Earlier this year China formalised its plans to allow dedicated game consoles to be manufactured and sold in the country, opening the door for conventional systems in a marketplace that had previously consisted of black market goods and legal plug-and-play workarounds; Nintendo has successfully utilised the latter with its iQue range.
Bringing current consoles — such as Wii U, Xbox One and PS4 — to China isn't a simple process, however. There are plenty of hoops to jump through, such as manufacturing all goods in the China (Shanghai) Pilot Free Trade Zone, while all content needs to be checked and approved by the Municipal Administration of Culture, Radio, Film, and TV; the limitations on content deemed damaging and unsuitable will also be an obstacle to a lot of violent or mature games so common in the West.
With those circumstances you'd think that Nintendo would be best-placed to take advantage of what could be a hugely lucrative market, yet the Kyoto company is currently behind its main rivals in terms of releasing a new system in the country. Microsoft has been pushing through manufacturing in the designated zone and has partnered with two major distributors that will sell the system online and through consumer shows; Sony is currently going through similar processes to manufacture and then distribute the PS4.
Nintendo has opted for a different strategy, announcing in May that it'll produce new hardware for emerging markets, including China. The company argues that the Microsoft strategy of pushing through with its existing system isn't necessarily the best solution, as Satoru Iwata stated.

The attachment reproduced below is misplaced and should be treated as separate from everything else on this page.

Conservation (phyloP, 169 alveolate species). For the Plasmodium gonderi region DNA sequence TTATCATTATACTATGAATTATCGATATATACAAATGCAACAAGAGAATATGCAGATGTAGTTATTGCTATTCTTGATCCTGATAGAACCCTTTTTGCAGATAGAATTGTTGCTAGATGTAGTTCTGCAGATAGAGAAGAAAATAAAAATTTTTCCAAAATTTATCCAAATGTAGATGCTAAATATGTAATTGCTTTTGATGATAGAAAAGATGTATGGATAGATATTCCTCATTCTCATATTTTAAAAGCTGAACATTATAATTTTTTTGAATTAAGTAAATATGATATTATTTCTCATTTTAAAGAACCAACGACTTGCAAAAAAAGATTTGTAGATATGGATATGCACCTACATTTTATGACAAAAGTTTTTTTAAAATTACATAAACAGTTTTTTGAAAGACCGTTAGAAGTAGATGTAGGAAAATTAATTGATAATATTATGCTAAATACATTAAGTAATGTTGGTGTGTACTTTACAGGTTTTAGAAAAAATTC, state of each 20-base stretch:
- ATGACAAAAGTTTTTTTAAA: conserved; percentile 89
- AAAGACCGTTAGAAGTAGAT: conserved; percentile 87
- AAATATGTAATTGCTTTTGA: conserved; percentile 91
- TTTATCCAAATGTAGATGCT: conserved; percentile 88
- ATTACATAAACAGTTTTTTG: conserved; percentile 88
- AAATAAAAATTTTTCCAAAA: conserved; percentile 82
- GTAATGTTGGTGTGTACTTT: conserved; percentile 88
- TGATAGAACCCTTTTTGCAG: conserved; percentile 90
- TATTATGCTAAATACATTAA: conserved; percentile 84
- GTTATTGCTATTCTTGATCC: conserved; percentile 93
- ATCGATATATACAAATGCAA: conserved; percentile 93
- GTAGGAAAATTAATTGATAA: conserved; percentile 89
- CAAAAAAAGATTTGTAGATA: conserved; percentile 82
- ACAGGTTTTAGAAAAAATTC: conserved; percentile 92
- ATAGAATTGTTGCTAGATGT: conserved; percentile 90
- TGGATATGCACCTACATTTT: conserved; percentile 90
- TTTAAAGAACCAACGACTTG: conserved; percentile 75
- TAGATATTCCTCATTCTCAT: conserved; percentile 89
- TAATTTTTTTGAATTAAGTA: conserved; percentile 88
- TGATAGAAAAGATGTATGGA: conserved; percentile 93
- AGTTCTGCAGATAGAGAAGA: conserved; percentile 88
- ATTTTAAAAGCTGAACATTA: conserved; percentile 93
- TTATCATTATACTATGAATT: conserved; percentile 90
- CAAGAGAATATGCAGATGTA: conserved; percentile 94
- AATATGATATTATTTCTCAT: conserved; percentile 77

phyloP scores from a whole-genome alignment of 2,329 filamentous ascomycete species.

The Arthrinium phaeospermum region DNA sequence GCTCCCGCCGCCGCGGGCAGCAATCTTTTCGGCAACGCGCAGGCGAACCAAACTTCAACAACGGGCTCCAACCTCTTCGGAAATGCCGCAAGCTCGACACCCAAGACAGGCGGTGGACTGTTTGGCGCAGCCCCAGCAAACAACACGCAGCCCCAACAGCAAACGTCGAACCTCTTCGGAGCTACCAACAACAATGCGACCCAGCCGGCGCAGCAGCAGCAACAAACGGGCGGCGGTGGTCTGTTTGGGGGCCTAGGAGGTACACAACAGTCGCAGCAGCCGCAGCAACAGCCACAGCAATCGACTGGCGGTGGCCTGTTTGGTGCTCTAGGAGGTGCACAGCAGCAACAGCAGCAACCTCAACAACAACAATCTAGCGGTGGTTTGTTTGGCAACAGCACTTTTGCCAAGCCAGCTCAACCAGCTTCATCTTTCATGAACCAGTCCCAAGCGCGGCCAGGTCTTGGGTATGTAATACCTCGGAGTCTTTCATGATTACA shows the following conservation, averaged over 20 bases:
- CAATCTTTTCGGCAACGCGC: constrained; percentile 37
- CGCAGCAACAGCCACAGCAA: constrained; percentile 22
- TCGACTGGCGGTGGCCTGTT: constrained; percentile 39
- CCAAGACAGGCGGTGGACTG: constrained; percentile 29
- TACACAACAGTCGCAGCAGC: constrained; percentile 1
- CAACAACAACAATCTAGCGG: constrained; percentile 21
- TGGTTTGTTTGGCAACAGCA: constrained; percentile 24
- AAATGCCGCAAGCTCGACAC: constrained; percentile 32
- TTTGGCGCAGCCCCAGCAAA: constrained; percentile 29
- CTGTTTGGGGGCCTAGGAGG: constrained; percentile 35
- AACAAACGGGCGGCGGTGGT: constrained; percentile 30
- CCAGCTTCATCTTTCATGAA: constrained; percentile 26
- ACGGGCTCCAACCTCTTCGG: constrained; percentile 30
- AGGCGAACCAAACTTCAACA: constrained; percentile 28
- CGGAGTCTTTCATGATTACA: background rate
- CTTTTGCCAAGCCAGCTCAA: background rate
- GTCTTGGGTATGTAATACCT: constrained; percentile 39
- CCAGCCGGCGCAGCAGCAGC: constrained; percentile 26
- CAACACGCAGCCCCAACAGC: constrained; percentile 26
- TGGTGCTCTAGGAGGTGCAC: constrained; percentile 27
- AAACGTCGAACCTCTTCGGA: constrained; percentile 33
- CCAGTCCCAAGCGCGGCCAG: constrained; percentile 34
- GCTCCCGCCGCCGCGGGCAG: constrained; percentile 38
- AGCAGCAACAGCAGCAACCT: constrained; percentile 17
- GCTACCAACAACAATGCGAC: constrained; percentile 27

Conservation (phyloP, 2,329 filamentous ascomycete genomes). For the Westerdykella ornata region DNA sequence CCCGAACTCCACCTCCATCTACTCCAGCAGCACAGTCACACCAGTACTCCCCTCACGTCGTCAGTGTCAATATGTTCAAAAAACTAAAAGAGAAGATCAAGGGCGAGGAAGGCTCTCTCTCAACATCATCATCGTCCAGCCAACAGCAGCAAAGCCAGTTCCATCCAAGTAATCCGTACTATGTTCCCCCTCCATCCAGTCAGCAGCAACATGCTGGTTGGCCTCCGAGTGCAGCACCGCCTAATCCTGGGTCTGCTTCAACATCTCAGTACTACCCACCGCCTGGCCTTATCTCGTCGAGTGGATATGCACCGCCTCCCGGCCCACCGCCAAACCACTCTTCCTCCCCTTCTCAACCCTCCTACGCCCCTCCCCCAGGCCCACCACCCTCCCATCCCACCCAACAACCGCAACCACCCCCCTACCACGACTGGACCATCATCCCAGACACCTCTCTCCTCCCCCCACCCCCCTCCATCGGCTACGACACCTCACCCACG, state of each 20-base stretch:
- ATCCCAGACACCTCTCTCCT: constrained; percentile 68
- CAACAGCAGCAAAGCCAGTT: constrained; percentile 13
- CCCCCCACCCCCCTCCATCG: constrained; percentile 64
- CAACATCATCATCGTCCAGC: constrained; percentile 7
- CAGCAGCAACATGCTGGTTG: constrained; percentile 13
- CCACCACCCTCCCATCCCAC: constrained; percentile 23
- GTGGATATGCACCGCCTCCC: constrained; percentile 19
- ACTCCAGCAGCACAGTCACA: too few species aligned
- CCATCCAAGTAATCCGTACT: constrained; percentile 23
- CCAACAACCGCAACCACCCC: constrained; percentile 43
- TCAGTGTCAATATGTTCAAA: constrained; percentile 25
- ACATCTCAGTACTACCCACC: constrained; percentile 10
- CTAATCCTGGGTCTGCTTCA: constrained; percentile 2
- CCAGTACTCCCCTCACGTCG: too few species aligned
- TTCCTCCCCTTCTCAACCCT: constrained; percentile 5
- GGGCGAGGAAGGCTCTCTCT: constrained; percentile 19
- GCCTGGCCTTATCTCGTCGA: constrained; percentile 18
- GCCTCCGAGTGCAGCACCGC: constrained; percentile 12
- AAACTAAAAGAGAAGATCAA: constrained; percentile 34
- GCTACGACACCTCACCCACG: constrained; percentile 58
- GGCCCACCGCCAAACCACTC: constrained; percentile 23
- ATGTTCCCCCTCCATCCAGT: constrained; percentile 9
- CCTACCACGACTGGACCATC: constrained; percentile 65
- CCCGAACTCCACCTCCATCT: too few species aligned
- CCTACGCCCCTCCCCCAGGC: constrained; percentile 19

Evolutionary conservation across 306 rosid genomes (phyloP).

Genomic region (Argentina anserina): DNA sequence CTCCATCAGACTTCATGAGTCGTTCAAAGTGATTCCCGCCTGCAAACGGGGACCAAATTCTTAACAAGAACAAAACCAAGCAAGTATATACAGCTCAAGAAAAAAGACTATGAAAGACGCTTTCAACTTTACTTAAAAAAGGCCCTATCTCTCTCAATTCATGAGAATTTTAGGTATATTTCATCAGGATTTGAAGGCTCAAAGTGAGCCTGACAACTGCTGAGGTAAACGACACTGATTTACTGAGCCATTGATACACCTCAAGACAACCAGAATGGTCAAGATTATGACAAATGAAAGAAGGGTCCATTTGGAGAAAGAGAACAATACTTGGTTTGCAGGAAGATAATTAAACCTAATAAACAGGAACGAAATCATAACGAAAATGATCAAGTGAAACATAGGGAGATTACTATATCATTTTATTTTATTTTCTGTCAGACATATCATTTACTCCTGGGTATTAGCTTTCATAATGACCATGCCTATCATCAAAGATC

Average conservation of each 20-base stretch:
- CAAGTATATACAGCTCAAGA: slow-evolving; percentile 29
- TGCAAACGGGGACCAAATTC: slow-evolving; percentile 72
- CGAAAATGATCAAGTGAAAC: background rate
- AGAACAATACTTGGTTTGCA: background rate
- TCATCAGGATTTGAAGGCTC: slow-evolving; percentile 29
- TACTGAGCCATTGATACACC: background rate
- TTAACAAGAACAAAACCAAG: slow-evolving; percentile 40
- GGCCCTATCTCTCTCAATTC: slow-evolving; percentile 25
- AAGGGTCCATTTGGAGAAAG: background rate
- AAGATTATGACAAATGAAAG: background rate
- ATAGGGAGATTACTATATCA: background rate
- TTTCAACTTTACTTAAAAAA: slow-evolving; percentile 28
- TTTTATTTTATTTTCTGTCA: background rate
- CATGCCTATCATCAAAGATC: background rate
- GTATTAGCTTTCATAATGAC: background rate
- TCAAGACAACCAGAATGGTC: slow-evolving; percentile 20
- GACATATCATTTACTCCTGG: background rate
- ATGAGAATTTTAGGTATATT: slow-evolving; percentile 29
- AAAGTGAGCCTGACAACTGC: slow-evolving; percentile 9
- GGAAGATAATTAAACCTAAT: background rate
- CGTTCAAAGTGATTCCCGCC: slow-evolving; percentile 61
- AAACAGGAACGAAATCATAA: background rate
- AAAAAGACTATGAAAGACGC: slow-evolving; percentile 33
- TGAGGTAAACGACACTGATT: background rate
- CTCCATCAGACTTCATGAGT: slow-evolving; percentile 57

We think the Chinese market has a lot of potential, but I don't think the lifting of the ban has solved all of the difficulties in entering it. We need to study it more... For us, Microsoft's approach wouldn't work.
We'd expect that Microsoft will face challenges delivering games that pass the stringent regulations and attract sales, though there's naturally a concern that Nintendo's plans for the country — potentially due to begin in earnest next year — may come after the its rivals have already seized a large part of the market.
The coming months and the performance of the Xbox One — and then PS4 — in China will be intriguing to see. Perhaps Nintendo's strategy and alternative product will prove to be a masterstroke, but pursuing that strategy rather than simply releasing the Wii U — and its range of games that would surely cruise through approval processes — is a gutsy decision.
Are you confident that Nintendo has a sound strategy for the Chinese market, or worried that it's lagging behind its rivals?